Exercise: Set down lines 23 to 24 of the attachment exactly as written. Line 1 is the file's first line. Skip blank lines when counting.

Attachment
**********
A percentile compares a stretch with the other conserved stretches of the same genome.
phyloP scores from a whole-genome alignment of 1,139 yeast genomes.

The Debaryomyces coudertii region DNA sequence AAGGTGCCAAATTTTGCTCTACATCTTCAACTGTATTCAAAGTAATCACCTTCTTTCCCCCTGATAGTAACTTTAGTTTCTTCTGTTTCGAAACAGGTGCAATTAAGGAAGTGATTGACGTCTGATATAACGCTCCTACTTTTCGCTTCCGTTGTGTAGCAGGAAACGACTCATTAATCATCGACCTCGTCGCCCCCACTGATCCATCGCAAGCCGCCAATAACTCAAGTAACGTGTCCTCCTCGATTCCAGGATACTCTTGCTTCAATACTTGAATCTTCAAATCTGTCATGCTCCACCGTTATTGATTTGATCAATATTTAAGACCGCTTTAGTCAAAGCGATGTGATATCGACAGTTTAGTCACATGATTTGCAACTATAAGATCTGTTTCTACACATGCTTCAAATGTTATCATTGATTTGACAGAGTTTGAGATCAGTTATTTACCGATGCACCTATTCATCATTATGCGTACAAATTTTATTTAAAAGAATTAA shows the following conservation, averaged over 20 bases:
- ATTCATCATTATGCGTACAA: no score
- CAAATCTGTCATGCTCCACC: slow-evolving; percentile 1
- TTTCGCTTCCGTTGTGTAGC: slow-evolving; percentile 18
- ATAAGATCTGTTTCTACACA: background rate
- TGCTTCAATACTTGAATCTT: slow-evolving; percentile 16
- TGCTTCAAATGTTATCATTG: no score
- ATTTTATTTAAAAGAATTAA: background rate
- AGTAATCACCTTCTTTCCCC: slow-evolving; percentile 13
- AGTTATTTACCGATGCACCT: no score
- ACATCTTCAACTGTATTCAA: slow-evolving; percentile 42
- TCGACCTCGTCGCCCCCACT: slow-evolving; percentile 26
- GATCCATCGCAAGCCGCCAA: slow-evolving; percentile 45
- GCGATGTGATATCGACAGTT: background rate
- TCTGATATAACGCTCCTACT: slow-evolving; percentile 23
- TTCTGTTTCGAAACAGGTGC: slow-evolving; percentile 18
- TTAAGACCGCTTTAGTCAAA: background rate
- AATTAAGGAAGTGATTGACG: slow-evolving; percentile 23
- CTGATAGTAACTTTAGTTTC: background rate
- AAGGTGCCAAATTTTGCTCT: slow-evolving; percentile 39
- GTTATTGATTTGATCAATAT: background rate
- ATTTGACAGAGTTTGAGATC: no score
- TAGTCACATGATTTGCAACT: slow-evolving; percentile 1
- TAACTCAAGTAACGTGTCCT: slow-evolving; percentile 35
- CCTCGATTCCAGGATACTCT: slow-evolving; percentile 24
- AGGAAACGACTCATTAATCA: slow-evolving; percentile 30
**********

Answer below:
- GTTATTGATTTGATCAATAT: background rate
- ATTTGACAGAGTTTGAGATC: no score